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Employer sexual harassment guidance published by EHRC

Out-Law News | 20 Jan 2020 | 11:18 am | 3 min. read

New guidance setting out employers' legal responsibilities to prevent and respond to the harassment and victimisation of their staff at work has been published by the Equality and Human Rights Commission (EHRC).

The guidance provides practical tips for employers along with additional advice and guidance on how the law should be interpreted for workers, legal advisers and courts and tribunals. It is expected to become a statutory code of practice in due course, which means that it will have legal force.

The publication of the guidance coincides with the launch of a government survey of those who have experienced sexual harassment inside and outside of the workplace. The government intends to use the results of this survey as part of its work to reform the law in this area.

EHRC chief executive Rebecca Hilsenrath said: "It's been two years since #MeToo forced sexual harassment to the top of the agenda. We've seen some employers wake up, take this on board and start to make the differences which will transform working environments and boost the economy through empowering people to reach their potential, but we need others to follow suit".

Rebecca Hilsenrath,

EHRC chief executive 

No form of harassment can ever be justified and for too long the onus has been on the victim to challenge inappropriate treatment. We hope that our guidance will shift the burden back on to employers.

"No form of harassment can ever be justified and for too long the onus has been on the victim to challenge inappropriate treatment. By setting out legal requirements and providing practical examples on preventing and responding to harassment, we hope that our guidance will shift the burden back on to employers," she said.

The guidance explains the legal status of and differences between the three forms of harassment: sexual harassment; harassment related to a "relevant protected characteristic" such as race, age, disability, sex, sexual orientation or religion or belief; and less favourable treatment for rejecting or submitting to unwanted conduct. It also does the same for victimisation.

'Unwanted conduct' amounting to harassment can include gestures, jokes, 'banter', mimicry and posts or contact on social media, according to the guidance. Whether the conduct is 'unwanted' should be considered from the worker's subjective point of view and not how it was intended by the perpetrator, although a tribunal or court may consider external factors when deciding whether it accepts that the conduct was subjectively unwanted.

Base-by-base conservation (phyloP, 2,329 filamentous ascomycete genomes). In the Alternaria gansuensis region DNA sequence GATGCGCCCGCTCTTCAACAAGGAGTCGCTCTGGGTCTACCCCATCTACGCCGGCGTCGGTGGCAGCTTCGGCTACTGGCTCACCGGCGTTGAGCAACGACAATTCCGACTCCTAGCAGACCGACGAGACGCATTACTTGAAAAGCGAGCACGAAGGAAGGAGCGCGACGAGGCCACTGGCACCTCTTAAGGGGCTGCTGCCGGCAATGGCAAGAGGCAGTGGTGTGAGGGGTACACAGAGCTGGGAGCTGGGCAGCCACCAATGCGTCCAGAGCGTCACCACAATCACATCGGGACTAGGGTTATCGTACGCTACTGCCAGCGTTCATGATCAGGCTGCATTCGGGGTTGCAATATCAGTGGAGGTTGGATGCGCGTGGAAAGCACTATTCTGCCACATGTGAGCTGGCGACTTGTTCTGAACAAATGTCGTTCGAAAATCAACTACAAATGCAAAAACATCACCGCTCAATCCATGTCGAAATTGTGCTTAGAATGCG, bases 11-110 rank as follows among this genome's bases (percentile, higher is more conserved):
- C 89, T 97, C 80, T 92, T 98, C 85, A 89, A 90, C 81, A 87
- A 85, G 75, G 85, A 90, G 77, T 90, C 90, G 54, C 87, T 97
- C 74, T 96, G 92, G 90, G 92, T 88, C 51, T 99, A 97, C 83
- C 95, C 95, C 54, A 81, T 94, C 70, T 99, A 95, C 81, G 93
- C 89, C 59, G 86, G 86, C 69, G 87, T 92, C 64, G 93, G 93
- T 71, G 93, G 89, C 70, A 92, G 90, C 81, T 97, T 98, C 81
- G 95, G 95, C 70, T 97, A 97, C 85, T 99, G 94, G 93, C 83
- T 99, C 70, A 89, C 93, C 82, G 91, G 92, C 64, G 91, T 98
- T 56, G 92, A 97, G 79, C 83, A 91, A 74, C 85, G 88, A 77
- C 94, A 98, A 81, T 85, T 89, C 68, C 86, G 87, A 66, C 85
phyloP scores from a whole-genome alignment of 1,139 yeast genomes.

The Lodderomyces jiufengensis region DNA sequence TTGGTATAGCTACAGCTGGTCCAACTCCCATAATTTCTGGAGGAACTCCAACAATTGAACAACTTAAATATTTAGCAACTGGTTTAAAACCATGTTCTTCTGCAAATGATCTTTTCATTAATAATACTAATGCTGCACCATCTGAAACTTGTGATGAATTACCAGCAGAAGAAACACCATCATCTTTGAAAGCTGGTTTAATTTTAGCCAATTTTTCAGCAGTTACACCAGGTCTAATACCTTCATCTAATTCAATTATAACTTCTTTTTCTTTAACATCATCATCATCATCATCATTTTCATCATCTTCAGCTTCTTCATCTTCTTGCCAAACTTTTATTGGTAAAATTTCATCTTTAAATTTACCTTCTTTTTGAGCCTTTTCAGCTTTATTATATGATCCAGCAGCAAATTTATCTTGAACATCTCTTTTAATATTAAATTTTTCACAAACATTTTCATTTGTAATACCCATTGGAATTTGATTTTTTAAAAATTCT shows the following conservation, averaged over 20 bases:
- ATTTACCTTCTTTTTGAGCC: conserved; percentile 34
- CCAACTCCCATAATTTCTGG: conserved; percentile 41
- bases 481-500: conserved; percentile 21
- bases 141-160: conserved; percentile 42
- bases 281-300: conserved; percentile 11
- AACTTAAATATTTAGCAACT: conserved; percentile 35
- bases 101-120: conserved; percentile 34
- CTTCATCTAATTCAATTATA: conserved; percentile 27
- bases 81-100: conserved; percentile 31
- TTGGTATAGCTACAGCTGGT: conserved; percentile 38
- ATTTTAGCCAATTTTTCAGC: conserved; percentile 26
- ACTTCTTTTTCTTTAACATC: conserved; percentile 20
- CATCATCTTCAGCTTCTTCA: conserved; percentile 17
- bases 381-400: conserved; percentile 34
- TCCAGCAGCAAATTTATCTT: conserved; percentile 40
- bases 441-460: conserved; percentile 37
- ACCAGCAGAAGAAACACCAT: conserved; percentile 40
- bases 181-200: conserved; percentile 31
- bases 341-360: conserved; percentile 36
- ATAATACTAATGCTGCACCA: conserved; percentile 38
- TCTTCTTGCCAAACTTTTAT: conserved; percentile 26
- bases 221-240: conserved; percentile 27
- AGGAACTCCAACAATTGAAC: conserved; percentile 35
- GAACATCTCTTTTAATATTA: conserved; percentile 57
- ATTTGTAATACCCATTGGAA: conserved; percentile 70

Employers are advised to develop an effective anti-harassment and victimisation policy which covers behaviour which takes place at work and at "situation[s] related to work" such as workplace social events; against a colleague or person connected to the employer outside of a work situation including on social media; or against anyone outside of a work situation where the incident is relevant to the perpetrator's suitability to carry out their role at work. A good policy should also state that abuse of power over a more junior colleague will be treated as an aggravating factor.

Employers should allow staff to report incidents anonymously, and should have an 'open door' policy to encourage them to report their concerns to senior management. They should also train staff on what sexual harassment in the workplace looks like, what to do if workers experience it and how to handle complaints; and treat harassment of staff by a third party as seriously as that by a colleague.

The policy should also encourage witnesses to harassment or victimisation to take steps to address it. Employment law expert Sue Gilchrist of Pinsent Masons, the law firm behind Out-Law, said that these provisions were aimed at avoiding so-called 'bystander syndrome'.

"The EHRC wants employers to encourage a proactive response from those who witness harassment or victimisation, by including policy statements that encourage witnesses to take action to intervene; ask the victim to report the incident or support them in reporting it; or the witness should report the incident themselves if they feel there may be a continuing risk if they do not do so," she said.

"This sort of behaviour - putting an onus on all of us to take steps to prevent harassment – is very much to the fore in the EHRC's positioning of the guidance. Saying 'that's not ok' is one way of doing this in a relatively non-confrontational style, but witnesses and managers may well benefit from support in that area. Employers are already offering training on avoiding bystander syndrome, which is welcome," she said.

Employment law expert Helen Corden of Pinsent Masons said: "This is an extremely comprehensive guide which covers all forms of harassment and sets out some detailed examples of what would and would not amount to harassment. All employers should read it and review their internal policies and procedures in light of it."

The UK government consulted last year on a package of measures to tackle sexual harassment at work including the creation of a legal duty for employers to take all reasonable steps to protect their staff from sexual harassment by third parties; whether volunteers and interns, as well as staff, need greater legal protection; and whether the current three-month time limit for employment tribunal claims under the Equality Act should be extended in cases involving sexual harassment. It will confirm next steps in the spring.

The government also intends to legislate to prevent employers from using confidentiality clauses and non-disclosure agreements to stop individuals from disclosing information to the police, regulated health and care professionals and legal professionals.